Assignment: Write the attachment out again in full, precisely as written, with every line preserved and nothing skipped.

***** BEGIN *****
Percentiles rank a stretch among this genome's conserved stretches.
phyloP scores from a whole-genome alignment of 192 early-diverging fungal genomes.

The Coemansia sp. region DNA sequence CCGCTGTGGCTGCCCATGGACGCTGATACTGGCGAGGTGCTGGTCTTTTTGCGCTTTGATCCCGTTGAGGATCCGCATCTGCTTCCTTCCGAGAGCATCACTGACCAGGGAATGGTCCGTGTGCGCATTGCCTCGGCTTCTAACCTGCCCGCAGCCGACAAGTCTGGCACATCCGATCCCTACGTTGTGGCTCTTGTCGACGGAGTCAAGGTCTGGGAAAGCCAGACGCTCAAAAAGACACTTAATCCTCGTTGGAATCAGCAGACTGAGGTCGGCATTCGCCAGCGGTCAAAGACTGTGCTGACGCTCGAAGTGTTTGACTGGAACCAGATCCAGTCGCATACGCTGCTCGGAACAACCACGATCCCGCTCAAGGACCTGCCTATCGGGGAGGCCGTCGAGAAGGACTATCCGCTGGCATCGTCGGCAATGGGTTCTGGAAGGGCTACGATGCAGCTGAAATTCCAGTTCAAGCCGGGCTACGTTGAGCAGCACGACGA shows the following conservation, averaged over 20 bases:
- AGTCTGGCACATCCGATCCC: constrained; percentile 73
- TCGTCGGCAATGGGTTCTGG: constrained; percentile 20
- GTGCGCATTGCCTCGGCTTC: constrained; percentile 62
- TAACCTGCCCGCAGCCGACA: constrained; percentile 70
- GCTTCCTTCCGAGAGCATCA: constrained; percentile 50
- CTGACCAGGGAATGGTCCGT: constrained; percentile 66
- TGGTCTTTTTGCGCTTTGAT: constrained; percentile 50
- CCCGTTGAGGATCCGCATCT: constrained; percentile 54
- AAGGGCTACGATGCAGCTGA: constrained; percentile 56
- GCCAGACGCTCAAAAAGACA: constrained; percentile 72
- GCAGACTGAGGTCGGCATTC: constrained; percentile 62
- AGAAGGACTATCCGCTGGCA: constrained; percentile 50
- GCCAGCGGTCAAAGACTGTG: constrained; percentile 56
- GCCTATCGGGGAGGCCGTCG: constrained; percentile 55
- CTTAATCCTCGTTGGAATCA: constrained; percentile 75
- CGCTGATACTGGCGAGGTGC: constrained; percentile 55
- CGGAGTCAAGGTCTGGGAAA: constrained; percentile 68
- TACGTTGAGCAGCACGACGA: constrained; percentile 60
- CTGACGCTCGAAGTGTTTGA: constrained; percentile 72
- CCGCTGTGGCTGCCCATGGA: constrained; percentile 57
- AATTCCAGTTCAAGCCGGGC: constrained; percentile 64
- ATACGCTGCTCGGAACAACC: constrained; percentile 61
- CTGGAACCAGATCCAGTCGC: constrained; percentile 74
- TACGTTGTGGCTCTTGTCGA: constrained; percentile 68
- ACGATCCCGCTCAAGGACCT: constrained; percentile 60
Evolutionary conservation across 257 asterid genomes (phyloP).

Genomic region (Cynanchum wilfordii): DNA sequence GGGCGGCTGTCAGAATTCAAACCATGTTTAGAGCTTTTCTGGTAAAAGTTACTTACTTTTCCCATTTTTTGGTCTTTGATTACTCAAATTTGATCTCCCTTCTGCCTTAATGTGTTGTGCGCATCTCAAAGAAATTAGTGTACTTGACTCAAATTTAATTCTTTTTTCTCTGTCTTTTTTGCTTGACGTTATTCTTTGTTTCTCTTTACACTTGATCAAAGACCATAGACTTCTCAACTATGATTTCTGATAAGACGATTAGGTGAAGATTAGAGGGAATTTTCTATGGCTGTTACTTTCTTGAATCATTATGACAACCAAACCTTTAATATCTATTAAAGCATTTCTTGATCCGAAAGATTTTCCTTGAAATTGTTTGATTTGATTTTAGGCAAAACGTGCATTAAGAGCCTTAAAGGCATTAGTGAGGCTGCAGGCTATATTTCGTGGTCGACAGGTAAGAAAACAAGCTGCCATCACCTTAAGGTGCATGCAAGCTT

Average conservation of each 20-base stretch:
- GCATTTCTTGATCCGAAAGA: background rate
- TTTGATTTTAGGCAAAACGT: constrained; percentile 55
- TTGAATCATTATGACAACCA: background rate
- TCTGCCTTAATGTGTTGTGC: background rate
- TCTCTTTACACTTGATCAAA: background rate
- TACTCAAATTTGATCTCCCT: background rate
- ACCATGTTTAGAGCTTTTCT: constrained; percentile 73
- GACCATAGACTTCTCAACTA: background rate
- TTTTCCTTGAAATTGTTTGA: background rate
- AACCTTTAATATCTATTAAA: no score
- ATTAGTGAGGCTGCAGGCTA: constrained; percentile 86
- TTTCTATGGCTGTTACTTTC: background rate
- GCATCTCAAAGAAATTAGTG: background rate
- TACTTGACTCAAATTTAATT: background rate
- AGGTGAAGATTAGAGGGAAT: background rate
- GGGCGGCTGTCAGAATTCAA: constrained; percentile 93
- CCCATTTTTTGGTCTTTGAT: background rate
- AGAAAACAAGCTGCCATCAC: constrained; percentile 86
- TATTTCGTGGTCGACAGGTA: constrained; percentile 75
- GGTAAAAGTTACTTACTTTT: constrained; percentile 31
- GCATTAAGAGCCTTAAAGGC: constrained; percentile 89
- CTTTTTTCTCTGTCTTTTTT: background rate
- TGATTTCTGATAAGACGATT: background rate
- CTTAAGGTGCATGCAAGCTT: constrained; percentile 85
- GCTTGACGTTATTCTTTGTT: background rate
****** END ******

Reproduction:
Percentiles rank a stretch among this genome's conserved stretches.
phyloP scores from a whole-genome alignment of 192 early-diverging fungal genomes.

The Coemansia sp. region DNA sequence CCGCTGTGGCTGCCCATGGACGCTGATACTGGCGAGGTGCTGGTCTTTTTGCGCTTTGATCCCGTTGAGGATCCGCATCTGCTTCCTTCCGAGAGCATCACTGACCAGGGAATGGTCCGTGTGCGCATTGCCTCGGCTTCTAACCTGCCCGCAGCCGACAAGTCTGGCACATCCGATCCCTACGTTGTGGCTCTTGTCGACGGAGTCAAGGTCTGGGAAAGCCAGACGCTCAAAAAGACACTTAATCCTCGTTGGAATCAGCAGACTGAGGTCGGCATTCGCCAGCGGTCAAAGACTGTGCTGACGCTCGAAGTGTTTGACTGGAACCAGATCCAGTCGCATACGCTGCTCGGAACAACCACGATCCCGCTCAAGGACCTGCCTATCGGGGAGGCCGTCGAGAAGGACTATCCGCTGGCATCGTCGGCAATGGGTTCTGGAAGGGCTACGATGCAGCTGAAATTCCAGTTCAAGCCGGGCTACGTTGAGCAGCACGACGA shows the following conservation, averaged over 20 bases:
- AGTCTGGCACATCCGATCCC: constrained; percentile 73
- TCGTCGGCAATGGGTTCTGG: constrained; percentile 20
- GTGCGCATTGCCTCGGCTTC: constrained; percentile 62
- TAACCTGCCCGCAGCCGACA: constrained; percentile 70
- GCTTCCTTCCGAGAGCATCA: constrained; percentile 50
- CTGACCAGGGAATGGTCCGT: constrained; percentile 66
- TGGTCTTTTTGCGCTTTGAT: constrained; percentile 50
- CCCGTTGAGGATCCGCATCT: constrained; percentile 54
- AAGGGCTACGATGCAGCTGA: constrained; percentile 56
- GCCAGACGCTCAAAAAGACA: constrained; percentile 72
- GCAGACTGAGGTCGGCATTC: constrained; percentile 62
- AGAAGGACTATCCGCTGGCA: constrained; percentile 50
- GCCAGCGGTCAAAGACTGTG: constrained; percentile 56
- GCCTATCGGGGAGGCCGTCG: constrained; percentile 55
- CTTAATCCTCGTTGGAATCA: constrained; percentile 75
- CGCTGATACTGGCGAGGTGC: constrained; percentile 55
- CGGAGTCAAGGTCTGGGAAA: constrained; percentile 68
- TACGTTGAGCAGCACGACGA: constrained; percentile 60
- CTGACGCTCGAAGTGTTTGA: constrained; percentile 72
- CCGCTGTGGCTGCCCATGGA: constrained; percentile 57
- AATTCCAGTTCAAGCCGGGC: constrained; percentile 64
- ATACGCTGCTCGGAACAACC: constrained; percentile 61
- CTGGAACCAGATCCAGTCGC: constrained; percentile 74
- TACGTTGTGGCTCTTGTCGA: constrained; percentile 68
- ACGATCCCGCTCAAGGACCT: constrained; percentile 60
Evolutionary conservation across 257 asterid genomes (phyloP).

Genomic region (Cynanchum wilfordii): DNA sequence GGGCGGCTGTCAGAATTCAAACCATGTTTAGAGCTTTTCTGGTAAAAGTTACTTACTTTTCCCATTTTTTGGTCTTTGATTACTCAAATTTGATCTCCCTTCTGCCTTAATGTGTTGTGCGCATCTCAAAGAAATTAGTGTACTTGACTCAAATTTAATTCTTTTTTCTCTGTCTTTTTTGCTTGACGTTATTCTTTGTTTCTCTTTACACTTGATCAAAGACCATAGACTTCTCAACTATGATTTCTGATAAGACGATTAGGTGAAGATTAGAGGGAATTTTCTATGGCTGTTACTTTCTTGAATCATTATGACAACCAAACCTTTAATATCTATTAAAGCATTTCTTGATCCGAAAGATTTTCCTTGAAATTGTTTGATTTGATTTTAGGCAAAACGTGCATTAAGAGCCTTAAAGGCATTAGTGAGGCTGCAGGCTATATTTCGTGGTCGACAGGTAAGAAAACAAGCTGCCATCACCTTAAGGTGCATGCAAGCTT

Average conservation of each 20-base stretch:
- GCATTTCTTGATCCGAAAGA: background rate
- TTTGATTTTAGGCAAAACGT: constrained; percentile 55
- TTGAATCATTATGACAACCA: background rate
- TCTGCCTTAATGTGTTGTGC: background rate
- TCTCTTTACACTTGATCAAA: background rate
- TACTCAAATTTGATCTCCCT: background rate
- ACCATGTTTAGAGCTTTTCT: constrained; percentile 73
- GACCATAGACTTCTCAACTA: background rate
- TTTTCCTTGAAATTGTTTGA: background rate
- AACCTTTAATATCTATTAAA: no score
- ATTAGTGAGGCTGCAGGCTA: constrained; percentile 86
- TTTCTATGGCTGTTACTTTC: background rate
- GCATCTCAAAGAAATTAGTG: background rate
- TACTTGACTCAAATTTAATT: background rate
- AGGTGAAGATTAGAGGGAAT: background rate
- GGGCGGCTGTCAGAATTCAA: constrained; percentile 93
- CCCATTTTTTGGTCTTTGAT: background rate
- AGAAAACAAGCTGCCATCAC: constrained; percentile 86
- TATTTCGTGGTCGACAGGTA: constrained; percentile 75
- GGTAAAAGTTACTTACTTTT: constrained; percentile 31
- GCATTAAGAGCCTTAAAGGC: constrained; percentile 89
- CTTTTTTCTCTGTCTTTTTT: background rate
- TGATTTCTGATAAGACGATT: background rate
- CTTAAGGTGCATGCAAGCTT: constrained; percentile 85
- GCTTGACGTTATTCTTTGTT: background rate